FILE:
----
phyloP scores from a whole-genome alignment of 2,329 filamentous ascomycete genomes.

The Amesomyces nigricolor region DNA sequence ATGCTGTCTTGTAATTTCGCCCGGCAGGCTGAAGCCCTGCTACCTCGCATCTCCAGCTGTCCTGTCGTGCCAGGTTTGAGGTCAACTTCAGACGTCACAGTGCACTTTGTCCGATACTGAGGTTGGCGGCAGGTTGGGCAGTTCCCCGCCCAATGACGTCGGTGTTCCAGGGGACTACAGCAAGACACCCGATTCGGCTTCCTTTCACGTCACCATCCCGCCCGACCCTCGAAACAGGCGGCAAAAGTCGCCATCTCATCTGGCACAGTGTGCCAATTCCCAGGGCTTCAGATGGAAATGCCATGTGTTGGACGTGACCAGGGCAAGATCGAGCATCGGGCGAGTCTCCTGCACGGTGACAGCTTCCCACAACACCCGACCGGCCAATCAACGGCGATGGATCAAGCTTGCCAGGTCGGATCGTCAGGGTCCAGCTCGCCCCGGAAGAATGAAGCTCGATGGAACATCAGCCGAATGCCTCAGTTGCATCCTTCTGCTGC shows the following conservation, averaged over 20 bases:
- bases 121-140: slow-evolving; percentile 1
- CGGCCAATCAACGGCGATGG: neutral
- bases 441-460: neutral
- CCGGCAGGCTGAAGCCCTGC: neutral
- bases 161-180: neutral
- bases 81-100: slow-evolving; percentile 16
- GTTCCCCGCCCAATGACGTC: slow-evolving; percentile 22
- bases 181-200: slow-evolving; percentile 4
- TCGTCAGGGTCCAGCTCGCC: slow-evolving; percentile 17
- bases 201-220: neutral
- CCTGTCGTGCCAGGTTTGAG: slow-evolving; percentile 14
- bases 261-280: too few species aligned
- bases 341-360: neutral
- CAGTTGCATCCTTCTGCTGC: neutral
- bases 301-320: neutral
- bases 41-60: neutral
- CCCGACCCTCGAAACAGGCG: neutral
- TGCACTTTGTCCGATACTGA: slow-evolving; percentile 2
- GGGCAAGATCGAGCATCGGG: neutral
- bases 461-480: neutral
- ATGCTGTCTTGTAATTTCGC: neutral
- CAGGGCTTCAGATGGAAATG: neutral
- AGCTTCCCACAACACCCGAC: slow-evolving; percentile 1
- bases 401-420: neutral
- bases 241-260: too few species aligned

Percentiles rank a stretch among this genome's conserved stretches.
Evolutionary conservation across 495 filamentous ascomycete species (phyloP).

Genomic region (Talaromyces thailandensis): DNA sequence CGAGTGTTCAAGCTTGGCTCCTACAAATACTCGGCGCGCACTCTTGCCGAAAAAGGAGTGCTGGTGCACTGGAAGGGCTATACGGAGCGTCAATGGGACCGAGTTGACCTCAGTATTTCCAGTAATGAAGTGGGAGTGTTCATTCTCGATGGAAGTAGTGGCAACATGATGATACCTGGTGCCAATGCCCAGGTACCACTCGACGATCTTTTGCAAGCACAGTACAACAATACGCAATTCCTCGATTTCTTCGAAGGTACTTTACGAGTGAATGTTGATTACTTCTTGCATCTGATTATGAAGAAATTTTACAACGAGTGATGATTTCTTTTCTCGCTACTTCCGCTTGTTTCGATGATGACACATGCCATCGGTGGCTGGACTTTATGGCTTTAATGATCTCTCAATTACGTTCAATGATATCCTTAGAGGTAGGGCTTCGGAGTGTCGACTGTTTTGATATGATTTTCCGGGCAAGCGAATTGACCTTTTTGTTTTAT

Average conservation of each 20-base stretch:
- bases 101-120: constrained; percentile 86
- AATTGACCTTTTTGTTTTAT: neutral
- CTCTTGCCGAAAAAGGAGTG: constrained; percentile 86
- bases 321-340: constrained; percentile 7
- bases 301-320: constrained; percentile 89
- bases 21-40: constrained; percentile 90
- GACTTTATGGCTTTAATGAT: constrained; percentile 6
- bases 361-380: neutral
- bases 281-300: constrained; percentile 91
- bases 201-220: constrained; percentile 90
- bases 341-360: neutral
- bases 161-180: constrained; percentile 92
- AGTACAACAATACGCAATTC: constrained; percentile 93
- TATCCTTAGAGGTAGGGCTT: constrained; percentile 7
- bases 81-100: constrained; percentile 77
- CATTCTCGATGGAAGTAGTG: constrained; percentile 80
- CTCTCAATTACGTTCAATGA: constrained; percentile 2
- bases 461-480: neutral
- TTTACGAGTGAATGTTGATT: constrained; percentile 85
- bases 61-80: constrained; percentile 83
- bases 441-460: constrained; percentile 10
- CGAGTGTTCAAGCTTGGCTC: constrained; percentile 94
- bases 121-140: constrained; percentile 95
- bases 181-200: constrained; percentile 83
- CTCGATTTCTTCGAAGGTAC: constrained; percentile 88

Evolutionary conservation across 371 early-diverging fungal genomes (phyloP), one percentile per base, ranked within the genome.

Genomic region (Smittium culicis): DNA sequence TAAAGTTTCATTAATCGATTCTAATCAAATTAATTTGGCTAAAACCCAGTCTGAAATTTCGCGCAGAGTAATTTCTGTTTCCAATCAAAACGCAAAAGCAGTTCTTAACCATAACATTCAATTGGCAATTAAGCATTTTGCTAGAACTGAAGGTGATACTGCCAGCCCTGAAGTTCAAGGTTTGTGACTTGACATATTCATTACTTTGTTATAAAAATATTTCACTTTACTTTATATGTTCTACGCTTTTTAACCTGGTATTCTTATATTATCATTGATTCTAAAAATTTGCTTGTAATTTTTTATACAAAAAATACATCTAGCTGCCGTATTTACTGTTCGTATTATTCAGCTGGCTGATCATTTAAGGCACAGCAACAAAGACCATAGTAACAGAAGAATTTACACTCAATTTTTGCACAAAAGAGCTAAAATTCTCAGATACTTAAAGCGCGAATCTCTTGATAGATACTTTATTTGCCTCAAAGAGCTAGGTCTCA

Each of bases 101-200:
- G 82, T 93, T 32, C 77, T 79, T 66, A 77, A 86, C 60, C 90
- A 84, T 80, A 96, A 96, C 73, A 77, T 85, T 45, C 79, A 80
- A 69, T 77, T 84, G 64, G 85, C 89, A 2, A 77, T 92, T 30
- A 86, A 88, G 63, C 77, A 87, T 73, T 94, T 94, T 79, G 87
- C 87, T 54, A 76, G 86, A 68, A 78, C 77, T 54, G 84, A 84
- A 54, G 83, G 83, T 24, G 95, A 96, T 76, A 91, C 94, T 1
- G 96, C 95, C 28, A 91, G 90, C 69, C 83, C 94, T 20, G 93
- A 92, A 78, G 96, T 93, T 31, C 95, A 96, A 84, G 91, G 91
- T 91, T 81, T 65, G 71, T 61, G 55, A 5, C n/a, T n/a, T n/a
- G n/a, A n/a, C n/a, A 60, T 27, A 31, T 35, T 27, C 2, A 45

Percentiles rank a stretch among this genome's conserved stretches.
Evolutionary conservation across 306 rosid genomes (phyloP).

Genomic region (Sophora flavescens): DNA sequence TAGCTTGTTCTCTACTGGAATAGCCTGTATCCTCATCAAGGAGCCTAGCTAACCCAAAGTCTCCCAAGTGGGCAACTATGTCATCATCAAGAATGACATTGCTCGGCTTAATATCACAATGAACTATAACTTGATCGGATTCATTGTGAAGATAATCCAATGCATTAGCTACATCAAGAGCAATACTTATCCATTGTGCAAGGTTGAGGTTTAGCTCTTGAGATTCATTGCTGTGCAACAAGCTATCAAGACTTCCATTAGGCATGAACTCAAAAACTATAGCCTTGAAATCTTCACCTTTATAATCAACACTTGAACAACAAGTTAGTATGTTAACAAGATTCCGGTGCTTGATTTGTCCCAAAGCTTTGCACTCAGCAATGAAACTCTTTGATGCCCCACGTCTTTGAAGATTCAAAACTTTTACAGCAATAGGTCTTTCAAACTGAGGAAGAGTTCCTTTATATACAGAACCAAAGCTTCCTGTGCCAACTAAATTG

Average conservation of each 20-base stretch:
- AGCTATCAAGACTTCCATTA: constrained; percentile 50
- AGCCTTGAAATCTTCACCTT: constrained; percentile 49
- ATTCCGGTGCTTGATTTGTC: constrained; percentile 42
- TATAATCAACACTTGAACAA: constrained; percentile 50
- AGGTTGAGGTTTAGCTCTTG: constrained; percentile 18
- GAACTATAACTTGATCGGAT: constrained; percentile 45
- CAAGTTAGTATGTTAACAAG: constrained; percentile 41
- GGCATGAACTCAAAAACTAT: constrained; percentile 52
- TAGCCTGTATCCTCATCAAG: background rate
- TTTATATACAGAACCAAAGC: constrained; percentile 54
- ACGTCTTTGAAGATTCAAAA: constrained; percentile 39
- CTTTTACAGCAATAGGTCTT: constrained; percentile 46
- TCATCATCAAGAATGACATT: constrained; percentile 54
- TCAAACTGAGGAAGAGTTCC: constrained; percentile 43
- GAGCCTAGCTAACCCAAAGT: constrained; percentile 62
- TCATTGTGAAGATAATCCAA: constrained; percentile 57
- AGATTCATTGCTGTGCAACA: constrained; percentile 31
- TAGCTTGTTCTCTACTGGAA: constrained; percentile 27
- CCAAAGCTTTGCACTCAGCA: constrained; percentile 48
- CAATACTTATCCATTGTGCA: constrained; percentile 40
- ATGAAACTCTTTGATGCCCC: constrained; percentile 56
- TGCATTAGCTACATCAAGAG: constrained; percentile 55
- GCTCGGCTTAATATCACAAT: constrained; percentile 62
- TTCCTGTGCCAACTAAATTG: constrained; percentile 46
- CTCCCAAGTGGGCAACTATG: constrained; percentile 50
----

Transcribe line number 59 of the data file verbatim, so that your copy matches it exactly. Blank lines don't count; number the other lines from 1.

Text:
Each of bases 101-200: